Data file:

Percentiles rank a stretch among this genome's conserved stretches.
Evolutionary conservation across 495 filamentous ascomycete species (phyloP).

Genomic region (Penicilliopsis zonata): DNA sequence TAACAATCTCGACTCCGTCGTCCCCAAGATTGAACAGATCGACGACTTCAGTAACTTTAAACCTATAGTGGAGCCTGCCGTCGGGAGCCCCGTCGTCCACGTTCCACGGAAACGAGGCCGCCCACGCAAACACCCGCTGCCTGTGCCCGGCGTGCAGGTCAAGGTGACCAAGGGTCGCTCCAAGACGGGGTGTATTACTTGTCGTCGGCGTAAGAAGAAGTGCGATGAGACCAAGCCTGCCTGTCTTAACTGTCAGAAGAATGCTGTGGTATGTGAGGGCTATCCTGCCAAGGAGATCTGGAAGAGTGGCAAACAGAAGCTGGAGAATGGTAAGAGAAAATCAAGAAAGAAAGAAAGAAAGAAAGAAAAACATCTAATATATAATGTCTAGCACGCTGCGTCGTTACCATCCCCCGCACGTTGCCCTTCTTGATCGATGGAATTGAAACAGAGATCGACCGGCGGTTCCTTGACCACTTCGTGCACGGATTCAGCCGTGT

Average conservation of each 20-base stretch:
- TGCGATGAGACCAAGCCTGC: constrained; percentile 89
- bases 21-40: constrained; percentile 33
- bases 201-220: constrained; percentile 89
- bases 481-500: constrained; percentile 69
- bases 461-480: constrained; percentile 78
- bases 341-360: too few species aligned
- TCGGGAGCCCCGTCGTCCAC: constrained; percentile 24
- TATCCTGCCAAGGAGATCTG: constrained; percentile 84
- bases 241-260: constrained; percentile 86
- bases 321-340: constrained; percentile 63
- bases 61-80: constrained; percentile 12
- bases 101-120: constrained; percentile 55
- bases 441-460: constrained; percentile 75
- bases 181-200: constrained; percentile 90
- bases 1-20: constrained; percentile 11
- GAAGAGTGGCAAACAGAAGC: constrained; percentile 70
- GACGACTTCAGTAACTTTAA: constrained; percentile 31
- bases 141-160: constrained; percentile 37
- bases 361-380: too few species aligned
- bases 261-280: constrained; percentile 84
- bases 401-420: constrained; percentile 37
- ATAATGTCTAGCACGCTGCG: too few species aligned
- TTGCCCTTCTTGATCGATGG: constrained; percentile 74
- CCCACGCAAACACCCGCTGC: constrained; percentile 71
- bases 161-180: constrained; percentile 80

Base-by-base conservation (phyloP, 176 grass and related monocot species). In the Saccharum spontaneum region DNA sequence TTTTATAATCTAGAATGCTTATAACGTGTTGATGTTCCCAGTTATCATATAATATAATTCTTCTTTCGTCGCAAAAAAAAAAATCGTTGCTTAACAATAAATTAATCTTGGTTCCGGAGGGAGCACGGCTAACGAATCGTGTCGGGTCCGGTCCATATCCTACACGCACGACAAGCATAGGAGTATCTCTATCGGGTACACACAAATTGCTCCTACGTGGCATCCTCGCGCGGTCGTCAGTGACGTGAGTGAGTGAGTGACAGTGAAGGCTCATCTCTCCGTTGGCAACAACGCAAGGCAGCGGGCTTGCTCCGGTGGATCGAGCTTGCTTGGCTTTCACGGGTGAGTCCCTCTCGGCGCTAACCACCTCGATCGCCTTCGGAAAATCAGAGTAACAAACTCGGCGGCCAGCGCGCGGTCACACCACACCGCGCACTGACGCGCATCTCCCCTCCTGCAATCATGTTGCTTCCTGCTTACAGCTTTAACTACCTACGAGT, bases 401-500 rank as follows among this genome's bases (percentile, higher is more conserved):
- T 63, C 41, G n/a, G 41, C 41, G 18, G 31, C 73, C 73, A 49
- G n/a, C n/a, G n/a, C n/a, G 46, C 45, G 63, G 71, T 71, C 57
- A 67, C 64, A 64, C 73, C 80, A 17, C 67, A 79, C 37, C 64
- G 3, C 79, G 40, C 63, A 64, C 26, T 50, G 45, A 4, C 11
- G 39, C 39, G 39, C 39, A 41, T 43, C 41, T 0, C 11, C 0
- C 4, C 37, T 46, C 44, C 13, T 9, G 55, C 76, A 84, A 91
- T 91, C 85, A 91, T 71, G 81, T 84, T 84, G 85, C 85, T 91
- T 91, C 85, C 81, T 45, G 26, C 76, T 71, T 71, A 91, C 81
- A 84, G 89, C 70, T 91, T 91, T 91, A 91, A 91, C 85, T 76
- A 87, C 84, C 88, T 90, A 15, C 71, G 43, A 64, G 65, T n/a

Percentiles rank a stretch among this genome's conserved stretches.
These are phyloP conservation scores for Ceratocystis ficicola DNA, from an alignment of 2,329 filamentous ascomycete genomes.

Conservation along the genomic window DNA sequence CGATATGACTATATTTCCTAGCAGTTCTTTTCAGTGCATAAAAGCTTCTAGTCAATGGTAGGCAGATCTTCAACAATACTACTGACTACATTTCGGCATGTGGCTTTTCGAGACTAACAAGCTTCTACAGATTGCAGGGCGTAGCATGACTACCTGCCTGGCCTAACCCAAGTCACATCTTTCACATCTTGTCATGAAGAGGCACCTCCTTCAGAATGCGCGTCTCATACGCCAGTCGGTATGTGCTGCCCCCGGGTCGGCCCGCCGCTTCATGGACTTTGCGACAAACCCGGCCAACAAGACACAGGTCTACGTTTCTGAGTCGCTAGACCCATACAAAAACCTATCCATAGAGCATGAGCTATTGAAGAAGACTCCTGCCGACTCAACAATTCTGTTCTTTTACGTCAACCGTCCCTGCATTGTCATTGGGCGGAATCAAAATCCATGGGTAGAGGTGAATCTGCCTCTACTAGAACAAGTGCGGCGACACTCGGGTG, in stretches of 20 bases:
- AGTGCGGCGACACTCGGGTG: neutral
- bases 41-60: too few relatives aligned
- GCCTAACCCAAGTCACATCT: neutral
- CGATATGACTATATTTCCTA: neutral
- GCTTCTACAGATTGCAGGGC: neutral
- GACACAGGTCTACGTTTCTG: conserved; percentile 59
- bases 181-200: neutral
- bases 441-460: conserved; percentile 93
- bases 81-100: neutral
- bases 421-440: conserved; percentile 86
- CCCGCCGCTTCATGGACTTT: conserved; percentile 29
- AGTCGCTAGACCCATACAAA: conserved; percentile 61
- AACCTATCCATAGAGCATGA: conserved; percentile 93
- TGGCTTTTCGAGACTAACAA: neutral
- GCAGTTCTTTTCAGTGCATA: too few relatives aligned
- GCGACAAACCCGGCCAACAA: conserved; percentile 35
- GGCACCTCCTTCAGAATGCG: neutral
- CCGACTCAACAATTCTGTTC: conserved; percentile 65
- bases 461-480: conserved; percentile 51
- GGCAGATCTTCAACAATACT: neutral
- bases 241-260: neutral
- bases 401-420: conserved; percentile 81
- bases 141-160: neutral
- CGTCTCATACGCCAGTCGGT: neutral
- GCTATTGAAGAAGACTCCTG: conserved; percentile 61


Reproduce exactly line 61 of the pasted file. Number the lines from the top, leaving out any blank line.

- CCGACTCAACAATTCTGTTC: conserved; percentile 65